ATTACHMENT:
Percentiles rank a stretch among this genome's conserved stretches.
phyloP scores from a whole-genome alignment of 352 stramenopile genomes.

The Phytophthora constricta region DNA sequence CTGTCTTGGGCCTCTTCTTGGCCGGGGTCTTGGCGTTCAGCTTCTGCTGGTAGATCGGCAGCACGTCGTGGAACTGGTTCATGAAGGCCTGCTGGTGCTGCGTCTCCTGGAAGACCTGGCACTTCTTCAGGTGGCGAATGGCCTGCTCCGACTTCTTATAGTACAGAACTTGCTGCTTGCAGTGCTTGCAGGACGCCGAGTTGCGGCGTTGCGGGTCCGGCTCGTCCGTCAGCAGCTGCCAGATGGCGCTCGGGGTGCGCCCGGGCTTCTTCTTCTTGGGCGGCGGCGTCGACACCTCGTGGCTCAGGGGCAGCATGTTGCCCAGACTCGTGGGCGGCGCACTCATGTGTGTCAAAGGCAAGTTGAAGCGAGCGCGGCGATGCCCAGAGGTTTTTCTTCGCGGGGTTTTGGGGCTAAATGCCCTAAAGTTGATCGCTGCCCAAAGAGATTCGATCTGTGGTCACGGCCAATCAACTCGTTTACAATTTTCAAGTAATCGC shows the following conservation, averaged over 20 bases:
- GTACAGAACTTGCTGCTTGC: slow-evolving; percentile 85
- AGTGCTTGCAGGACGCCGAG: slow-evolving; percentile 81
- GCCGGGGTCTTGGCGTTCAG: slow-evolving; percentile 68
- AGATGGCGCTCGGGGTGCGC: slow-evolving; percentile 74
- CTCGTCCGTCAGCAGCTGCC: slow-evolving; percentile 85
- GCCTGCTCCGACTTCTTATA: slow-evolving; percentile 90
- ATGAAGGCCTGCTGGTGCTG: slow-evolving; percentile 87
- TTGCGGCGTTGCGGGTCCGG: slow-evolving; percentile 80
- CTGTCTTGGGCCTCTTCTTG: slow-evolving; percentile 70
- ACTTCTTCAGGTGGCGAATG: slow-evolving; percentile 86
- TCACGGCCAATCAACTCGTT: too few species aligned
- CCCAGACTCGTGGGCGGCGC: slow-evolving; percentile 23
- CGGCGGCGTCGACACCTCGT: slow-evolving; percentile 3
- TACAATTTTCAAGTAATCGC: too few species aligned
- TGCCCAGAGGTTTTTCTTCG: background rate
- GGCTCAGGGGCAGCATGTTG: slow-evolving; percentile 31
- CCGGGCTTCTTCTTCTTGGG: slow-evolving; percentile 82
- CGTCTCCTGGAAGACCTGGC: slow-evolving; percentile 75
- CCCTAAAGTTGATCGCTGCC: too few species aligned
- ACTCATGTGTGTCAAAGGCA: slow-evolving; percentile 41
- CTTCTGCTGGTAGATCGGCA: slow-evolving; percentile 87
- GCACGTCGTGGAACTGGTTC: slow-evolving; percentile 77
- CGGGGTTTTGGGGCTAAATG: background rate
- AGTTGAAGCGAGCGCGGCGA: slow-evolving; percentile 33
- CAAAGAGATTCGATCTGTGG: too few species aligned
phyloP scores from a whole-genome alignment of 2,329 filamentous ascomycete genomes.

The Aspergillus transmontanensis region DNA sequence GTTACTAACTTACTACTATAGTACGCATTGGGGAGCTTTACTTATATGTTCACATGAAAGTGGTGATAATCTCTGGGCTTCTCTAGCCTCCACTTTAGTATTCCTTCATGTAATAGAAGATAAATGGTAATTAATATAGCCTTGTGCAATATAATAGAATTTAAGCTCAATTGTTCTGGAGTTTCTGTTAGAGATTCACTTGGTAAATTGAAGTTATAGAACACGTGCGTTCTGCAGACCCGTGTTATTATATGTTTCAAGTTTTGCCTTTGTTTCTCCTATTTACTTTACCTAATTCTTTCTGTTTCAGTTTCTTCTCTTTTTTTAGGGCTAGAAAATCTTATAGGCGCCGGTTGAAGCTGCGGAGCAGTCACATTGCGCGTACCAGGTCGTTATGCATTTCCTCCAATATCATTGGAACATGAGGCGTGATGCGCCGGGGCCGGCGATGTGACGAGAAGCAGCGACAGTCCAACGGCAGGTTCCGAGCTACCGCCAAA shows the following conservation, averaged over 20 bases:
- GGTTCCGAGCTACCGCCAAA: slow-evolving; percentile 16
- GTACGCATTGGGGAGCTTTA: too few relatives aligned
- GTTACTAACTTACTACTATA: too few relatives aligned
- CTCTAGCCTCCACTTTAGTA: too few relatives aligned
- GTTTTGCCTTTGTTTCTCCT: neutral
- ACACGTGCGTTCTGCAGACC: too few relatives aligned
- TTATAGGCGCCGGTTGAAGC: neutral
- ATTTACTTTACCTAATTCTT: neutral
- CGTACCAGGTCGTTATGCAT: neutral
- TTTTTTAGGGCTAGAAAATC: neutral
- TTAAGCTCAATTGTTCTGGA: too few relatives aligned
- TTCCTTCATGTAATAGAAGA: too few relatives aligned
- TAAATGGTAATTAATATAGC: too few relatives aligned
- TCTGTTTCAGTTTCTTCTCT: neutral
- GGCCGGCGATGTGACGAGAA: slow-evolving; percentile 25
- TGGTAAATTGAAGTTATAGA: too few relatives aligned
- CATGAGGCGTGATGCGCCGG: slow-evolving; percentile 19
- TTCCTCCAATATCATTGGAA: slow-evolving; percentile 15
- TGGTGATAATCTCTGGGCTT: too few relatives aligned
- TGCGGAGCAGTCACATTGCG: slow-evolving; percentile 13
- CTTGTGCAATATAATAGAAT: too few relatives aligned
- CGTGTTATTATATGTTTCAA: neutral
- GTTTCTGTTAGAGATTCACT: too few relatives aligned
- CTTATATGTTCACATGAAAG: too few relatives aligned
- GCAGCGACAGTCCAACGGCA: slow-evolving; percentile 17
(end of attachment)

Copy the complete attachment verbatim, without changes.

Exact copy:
Percentiles rank a stretch among this genome's conserved stretches.
phyloP scores from a whole-genome alignment of 352 stramenopile genomes.

The Phytophthora constricta region DNA sequence CTGTCTTGGGCCTCTTCTTGGCCGGGGTCTTGGCGTTCAGCTTCTGCTGGTAGATCGGCAGCACGTCGTGGAACTGGTTCATGAAGGCCTGCTGGTGCTGCGTCTCCTGGAAGACCTGGCACTTCTTCAGGTGGCGAATGGCCTGCTCCGACTTCTTATAGTACAGAACTTGCTGCTTGCAGTGCTTGCAGGACGCCGAGTTGCGGCGTTGCGGGTCCGGCTCGTCCGTCAGCAGCTGCCAGATGGCGCTCGGGGTGCGCCCGGGCTTCTTCTTCTTGGGCGGCGGCGTCGACACCTCGTGGCTCAGGGGCAGCATGTTGCCCAGACTCGTGGGCGGCGCACTCATGTGTGTCAAAGGCAAGTTGAAGCGAGCGCGGCGATGCCCAGAGGTTTTTCTTCGCGGGGTTTTGGGGCTAAATGCCCTAAAGTTGATCGCTGCCCAAAGAGATTCGATCTGTGGTCACGGCCAATCAACTCGTTTACAATTTTCAAGTAATCGC shows the following conservation, averaged over 20 bases:
- GTACAGAACTTGCTGCTTGC: slow-evolving; percentile 85
- AGTGCTTGCAGGACGCCGAG: slow-evolving; percentile 81
- GCCGGGGTCTTGGCGTTCAG: slow-evolving; percentile 68
- AGATGGCGCTCGGGGTGCGC: slow-evolving; percentile 74
- CTCGTCCGTCAGCAGCTGCC: slow-evolving; percentile 85
- GCCTGCTCCGACTTCTTATA: slow-evolving; percentile 90
- ATGAAGGCCTGCTGGTGCTG: slow-evolving; percentile 87
- TTGCGGCGTTGCGGGTCCGG: slow-evolving; percentile 80
- CTGTCTTGGGCCTCTTCTTG: slow-evolving; percentile 70
- ACTTCTTCAGGTGGCGAATG: slow-evolving; percentile 86
- TCACGGCCAATCAACTCGTT: too few species aligned
- CCCAGACTCGTGGGCGGCGC: slow-evolving; percentile 23
- CGGCGGCGTCGACACCTCGT: slow-evolving; percentile 3
- TACAATTTTCAAGTAATCGC: too few species aligned
- TGCCCAGAGGTTTTTCTTCG: background rate
- GGCTCAGGGGCAGCATGTTG: slow-evolving; percentile 31
- CCGGGCTTCTTCTTCTTGGG: slow-evolving; percentile 82
- CGTCTCCTGGAAGACCTGGC: slow-evolving; percentile 75
- CCCTAAAGTTGATCGCTGCC: too few species aligned
- ACTCATGTGTGTCAAAGGCA: slow-evolving; percentile 41
- CTTCTGCTGGTAGATCGGCA: slow-evolving; percentile 87
- GCACGTCGTGGAACTGGTTC: slow-evolving; percentile 77
- CGGGGTTTTGGGGCTAAATG: background rate
- AGTTGAAGCGAGCGCGGCGA: slow-evolving; percentile 33
- CAAAGAGATTCGATCTGTGG: too few species aligned
phyloP scores from a whole-genome alignment of 2,329 filamentous ascomycete genomes.

The Aspergillus transmontanensis region DNA sequence GTTACTAACTTACTACTATAGTACGCATTGGGGAGCTTTACTTATATGTTCACATGAAAGTGGTGATAATCTCTGGGCTTCTCTAGCCTCCACTTTAGTATTCCTTCATGTAATAGAAGATAAATGGTAATTAATATAGCCTTGTGCAATATAATAGAATTTAAGCTCAATTGTTCTGGAGTTTCTGTTAGAGATTCACTTGGTAAATTGAAGTTATAGAACACGTGCGTTCTGCAGACCCGTGTTATTATATGTTTCAAGTTTTGCCTTTGTTTCTCCTATTTACTTTACCTAATTCTTTCTGTTTCAGTTTCTTCTCTTTTTTTAGGGCTAGAAAATCTTATAGGCGCCGGTTGAAGCTGCGGAGCAGTCACATTGCGCGTACCAGGTCGTTATGCATTTCCTCCAATATCATTGGAACATGAGGCGTGATGCGCCGGGGCCGGCGATGTGACGAGAAGCAGCGACAGTCCAACGGCAGGTTCCGAGCTACCGCCAAA shows the following conservation, averaged over 20 bases:
- GGTTCCGAGCTACCGCCAAA: slow-evolving; percentile 16
- GTACGCATTGGGGAGCTTTA: too few relatives aligned
- GTTACTAACTTACTACTATA: too few relatives aligned
- CTCTAGCCTCCACTTTAGTA: too few relatives aligned
- GTTTTGCCTTTGTTTCTCCT: neutral
- ACACGTGCGTTCTGCAGACC: too few relatives aligned
- TTATAGGCGCCGGTTGAAGC: neutral
- ATTTACTTTACCTAATTCTT: neutral
- CGTACCAGGTCGTTATGCAT: neutral
- TTTTTTAGGGCTAGAAAATC: neutral
- TTAAGCTCAATTGTTCTGGA: too few relatives aligned
- TTCCTTCATGTAATAGAAGA: too few relatives aligned
- TAAATGGTAATTAATATAGC: too few relatives aligned
- TCTGTTTCAGTTTCTTCTCT: neutral
- GGCCGGCGATGTGACGAGAA: slow-evolving; percentile 25
- TGGTAAATTGAAGTTATAGA: too few relatives aligned
- CATGAGGCGTGATGCGCCGG: slow-evolving; percentile 19
- TTCCTCCAATATCATTGGAA: slow-evolving; percentile 15
- TGGTGATAATCTCTGGGCTT: too few relatives aligned
- TGCGGAGCAGTCACATTGCG: slow-evolving; percentile 13
- CTTGTGCAATATAATAGAAT: too few relatives aligned
- CGTGTTATTATATGTTTCAA: neutral
- GTTTCTGTTAGAGATTCACT: too few relatives aligned
- CTTATATGTTCACATGAAAG: too few relatives aligned
- GCAGCGACAGTCCAACGGCA: slow-evolving; percentile 17